Chris is currently a Broadcast Copywriter at CB&S Advertising. He has written a variety of material, including feature films, commercials, narrative, fiction, non-fiction, cartoons, scripts, educational, and the like for a variety of outlets and purposes. Here's a sampling.
Commercials and Videos:
Simple Truth Organic Fair Trade Certified Coconut Water
ZERO Hunger | ZERO Waste - Kroger Family of Companies
Kroger's Richmond Community's Involvement
Zero Hunger | Zero Waste TV spot
ClickList TV Spot
Customer 1st Campaign - Kroger: Louisville, KY & Fry's Food Stores: Phoenix, AZ
This is a campaign I'm particularly proud of. We interviewed real associates and created a concept on how to show that the commitment to customers transcended department. To do this, we interviewed a number of associates about their specific jobs and experience and "Why it Mattered." We crafted these stories into television commercials, radio spots, short digital videos and more.
Pharmacy Flu Shot Donations TV spots
A commercial for Kroger in the Columbus area, highlighting local connections to the community.
Kroger Community Involvement and Partnerships.
Kroger Co. USO involvement
Fresh & Local for Kroger
Taste of Spain Event for Fred Meyer
ClickList Commercial for Fred Meyer
Black Friday Commercial for Fred Meyer
Halloween Commercial for Fred Meyer
Commercial for Kroger Fuel
Farm & Ranch Profiles
Commercial for Kroger
Commercial for The Little Clinic
Videos for the Taste of Italy Event
Taste of Italy Commercial for Kroger
Commercial for Kroger
Commercial for Smith's
Commercial for Smith's
On the Road video series - Red, White & Barbecue
Kroger & Scott's Valentine's Day commercial.
Commercial for Kroger
Back-to-School Commercial for Fred Meyer
A commercial written for Greencard Productions.
Here's a short that I wrote for Shawn Zeytinoglu (Zeyschwey). It's based on David After Dentist, which you've probably already seen. The ad was promoting the Worldwide Short Film Festival put on by the CFC. Produced by Douge & Serge, inc.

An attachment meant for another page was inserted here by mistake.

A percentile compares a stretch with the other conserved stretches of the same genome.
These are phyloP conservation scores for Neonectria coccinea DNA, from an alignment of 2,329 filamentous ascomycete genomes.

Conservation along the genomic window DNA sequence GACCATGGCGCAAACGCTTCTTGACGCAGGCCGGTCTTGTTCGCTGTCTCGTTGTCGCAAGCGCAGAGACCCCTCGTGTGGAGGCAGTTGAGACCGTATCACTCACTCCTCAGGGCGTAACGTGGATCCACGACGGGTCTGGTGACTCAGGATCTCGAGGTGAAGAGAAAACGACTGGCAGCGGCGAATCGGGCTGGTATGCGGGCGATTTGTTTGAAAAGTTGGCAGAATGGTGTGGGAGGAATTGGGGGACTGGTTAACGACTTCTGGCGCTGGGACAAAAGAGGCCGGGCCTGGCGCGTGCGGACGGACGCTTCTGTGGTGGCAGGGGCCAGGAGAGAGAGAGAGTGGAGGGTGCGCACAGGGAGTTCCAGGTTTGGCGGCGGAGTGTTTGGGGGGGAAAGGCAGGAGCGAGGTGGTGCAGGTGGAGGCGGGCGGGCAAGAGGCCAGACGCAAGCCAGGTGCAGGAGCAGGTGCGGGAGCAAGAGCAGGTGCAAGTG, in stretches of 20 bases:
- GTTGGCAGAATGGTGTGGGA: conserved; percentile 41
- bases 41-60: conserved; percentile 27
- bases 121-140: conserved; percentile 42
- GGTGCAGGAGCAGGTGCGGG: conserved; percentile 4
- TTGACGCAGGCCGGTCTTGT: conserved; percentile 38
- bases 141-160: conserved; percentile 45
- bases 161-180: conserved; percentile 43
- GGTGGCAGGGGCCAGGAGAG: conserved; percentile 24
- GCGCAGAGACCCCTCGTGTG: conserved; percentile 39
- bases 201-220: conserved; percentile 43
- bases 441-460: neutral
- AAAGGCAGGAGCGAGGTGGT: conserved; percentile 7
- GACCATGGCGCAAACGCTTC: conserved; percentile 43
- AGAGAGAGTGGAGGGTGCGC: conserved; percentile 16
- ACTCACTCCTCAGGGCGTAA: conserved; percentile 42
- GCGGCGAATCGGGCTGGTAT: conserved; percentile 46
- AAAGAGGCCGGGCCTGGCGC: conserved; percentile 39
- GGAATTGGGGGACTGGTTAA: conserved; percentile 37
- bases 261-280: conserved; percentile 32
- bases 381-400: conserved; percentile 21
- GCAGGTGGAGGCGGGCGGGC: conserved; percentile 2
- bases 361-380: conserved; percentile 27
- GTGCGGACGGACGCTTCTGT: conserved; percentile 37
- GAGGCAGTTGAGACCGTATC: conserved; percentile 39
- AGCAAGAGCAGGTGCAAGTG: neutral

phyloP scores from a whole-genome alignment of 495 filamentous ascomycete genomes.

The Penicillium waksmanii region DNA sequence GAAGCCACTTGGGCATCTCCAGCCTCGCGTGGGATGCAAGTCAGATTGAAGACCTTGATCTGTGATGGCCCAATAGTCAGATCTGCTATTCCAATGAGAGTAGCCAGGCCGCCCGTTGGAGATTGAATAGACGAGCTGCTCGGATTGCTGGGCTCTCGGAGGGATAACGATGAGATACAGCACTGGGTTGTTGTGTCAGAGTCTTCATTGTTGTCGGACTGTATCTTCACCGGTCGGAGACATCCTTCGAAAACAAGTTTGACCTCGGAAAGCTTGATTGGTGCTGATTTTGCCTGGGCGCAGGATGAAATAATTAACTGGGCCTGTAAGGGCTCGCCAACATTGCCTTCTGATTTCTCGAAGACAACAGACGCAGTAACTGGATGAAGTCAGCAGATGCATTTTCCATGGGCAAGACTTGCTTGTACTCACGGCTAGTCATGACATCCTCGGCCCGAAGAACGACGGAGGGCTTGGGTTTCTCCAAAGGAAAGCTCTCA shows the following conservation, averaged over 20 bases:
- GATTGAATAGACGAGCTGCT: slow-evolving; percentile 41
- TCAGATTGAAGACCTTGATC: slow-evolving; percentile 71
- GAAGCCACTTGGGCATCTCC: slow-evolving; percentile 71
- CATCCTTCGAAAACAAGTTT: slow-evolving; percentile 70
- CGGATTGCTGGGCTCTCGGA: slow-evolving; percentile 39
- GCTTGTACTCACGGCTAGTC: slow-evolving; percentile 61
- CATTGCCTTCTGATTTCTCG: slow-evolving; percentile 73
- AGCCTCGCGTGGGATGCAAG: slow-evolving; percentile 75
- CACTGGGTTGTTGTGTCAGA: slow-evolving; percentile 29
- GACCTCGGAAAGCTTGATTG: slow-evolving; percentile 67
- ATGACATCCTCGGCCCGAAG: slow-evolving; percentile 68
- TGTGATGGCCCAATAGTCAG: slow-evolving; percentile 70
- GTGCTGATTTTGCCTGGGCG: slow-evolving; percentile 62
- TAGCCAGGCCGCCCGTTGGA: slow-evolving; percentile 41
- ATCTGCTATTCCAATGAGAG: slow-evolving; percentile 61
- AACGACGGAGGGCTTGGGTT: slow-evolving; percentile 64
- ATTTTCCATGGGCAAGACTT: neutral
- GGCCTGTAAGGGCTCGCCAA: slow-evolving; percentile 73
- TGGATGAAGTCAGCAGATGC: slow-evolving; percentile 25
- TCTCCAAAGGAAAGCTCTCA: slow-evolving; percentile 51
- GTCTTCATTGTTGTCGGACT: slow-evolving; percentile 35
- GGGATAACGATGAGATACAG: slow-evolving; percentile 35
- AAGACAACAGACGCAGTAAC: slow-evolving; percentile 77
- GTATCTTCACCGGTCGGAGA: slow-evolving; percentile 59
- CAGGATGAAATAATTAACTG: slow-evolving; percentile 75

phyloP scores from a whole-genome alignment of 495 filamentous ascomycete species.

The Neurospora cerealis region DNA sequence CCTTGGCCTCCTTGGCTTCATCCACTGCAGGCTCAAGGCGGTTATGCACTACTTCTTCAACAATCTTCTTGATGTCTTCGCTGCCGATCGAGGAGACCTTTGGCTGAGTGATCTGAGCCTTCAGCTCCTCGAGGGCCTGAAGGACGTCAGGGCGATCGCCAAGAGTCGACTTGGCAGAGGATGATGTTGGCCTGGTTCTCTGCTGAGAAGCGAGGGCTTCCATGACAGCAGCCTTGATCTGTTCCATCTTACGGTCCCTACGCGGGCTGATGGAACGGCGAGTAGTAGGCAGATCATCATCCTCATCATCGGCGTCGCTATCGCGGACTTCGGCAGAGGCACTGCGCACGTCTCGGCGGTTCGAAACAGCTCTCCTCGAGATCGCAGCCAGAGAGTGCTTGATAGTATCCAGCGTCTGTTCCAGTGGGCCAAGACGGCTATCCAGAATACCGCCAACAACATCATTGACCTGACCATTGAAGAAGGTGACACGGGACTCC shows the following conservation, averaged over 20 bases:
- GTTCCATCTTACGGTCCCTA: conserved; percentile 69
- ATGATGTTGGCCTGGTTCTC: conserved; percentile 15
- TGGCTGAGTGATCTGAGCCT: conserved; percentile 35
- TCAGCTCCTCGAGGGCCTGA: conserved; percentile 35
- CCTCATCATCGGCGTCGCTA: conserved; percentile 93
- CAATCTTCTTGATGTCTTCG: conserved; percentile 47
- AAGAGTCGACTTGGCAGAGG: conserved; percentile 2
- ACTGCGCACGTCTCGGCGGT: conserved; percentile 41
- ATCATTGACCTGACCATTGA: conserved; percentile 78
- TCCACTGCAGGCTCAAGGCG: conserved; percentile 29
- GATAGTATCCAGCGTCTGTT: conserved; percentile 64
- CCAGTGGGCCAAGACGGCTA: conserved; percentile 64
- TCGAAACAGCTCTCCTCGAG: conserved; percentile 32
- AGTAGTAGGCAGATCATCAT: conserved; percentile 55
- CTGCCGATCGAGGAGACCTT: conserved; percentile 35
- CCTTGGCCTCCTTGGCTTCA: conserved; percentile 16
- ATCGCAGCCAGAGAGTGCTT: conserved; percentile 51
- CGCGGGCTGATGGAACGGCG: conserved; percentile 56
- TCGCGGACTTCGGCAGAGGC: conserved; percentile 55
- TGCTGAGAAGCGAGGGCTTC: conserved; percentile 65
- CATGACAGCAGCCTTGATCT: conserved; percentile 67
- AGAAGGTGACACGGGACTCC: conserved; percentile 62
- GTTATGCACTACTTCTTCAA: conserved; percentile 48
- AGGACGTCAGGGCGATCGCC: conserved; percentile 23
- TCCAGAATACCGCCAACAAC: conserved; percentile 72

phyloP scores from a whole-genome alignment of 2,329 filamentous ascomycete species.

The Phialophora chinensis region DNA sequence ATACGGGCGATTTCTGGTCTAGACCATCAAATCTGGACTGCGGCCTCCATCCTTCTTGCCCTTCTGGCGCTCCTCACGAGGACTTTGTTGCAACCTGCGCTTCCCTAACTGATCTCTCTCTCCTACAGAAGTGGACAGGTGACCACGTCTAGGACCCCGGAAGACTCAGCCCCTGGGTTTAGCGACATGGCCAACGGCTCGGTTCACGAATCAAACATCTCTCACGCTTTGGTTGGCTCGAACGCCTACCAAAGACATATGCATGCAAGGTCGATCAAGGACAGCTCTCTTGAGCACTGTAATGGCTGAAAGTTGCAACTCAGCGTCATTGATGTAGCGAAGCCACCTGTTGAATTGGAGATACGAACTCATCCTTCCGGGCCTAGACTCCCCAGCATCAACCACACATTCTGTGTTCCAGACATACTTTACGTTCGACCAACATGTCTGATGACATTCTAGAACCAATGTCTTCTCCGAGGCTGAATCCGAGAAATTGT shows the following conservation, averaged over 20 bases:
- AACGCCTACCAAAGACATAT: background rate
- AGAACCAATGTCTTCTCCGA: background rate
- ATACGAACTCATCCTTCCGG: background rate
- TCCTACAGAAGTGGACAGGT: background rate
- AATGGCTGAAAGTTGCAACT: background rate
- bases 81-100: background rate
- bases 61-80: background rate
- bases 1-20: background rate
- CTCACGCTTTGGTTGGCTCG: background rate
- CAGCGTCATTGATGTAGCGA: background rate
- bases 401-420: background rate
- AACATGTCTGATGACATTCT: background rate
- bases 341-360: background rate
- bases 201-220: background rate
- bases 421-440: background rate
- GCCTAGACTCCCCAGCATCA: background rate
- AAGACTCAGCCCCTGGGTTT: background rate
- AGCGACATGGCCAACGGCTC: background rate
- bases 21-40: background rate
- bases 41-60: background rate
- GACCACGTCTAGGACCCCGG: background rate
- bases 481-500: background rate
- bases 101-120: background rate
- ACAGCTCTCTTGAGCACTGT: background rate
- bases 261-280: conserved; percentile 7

A short film directed by Brad McLaughlin (co-written with Todd Naylor):
MR. LAST YEAR TEACHER
I'm in the process of writing the final chapter. I've edited, polished, and rewritten various chapters - now I'm finishing the last 20 pages.
The book follows the last 6 months of teaching high school. It's told through weekly installments in a year that encountered the good times, frustrations , cheating scandals, detentions, and the occasional profound moments of teaching.
Here's an excerpt:
15 weeks to go...
“Tell a story of you.”
It’s my favorite assignment of the year. I pass out a paper with only these words written on it. I explain that nothing will be turned in and that a presentation is required - but that what and how they do it is up to them.
Expectations are unknown. I’ve had other teachers criticize me for not giving a rubric. The teacher that believes in demons once got upset with me because it wasn’t structured, and “these kids need structure.” He asked if I was just trying to cause them stress and unhappiness. Son of a gun, I thought, I just asked the kid to tell a story.
I don’t grade them. I have the students grade themselves when the whole thing is over. They’re told to give themselves a grade based on things like how genuine they were, reflection, and creativity. Surprisingly, only one or two a year gives themselves a better grade than I would have.
So the first presentation is Kirk - Kirk from the meltdown/referral fiasco. He takes up his guitar, and hands a maraca to a friend who begins to lay down a beat. Kirk plays a song about how it’s all “too much to handle,” how he needs to take a step back and realize everything’s going to be okay. He ties in Dharma, Karma, Allah, and all the other main points of the year. Way to go Kirk. He was nervous, wearing glasses, talking quickly, and often looking at the lights.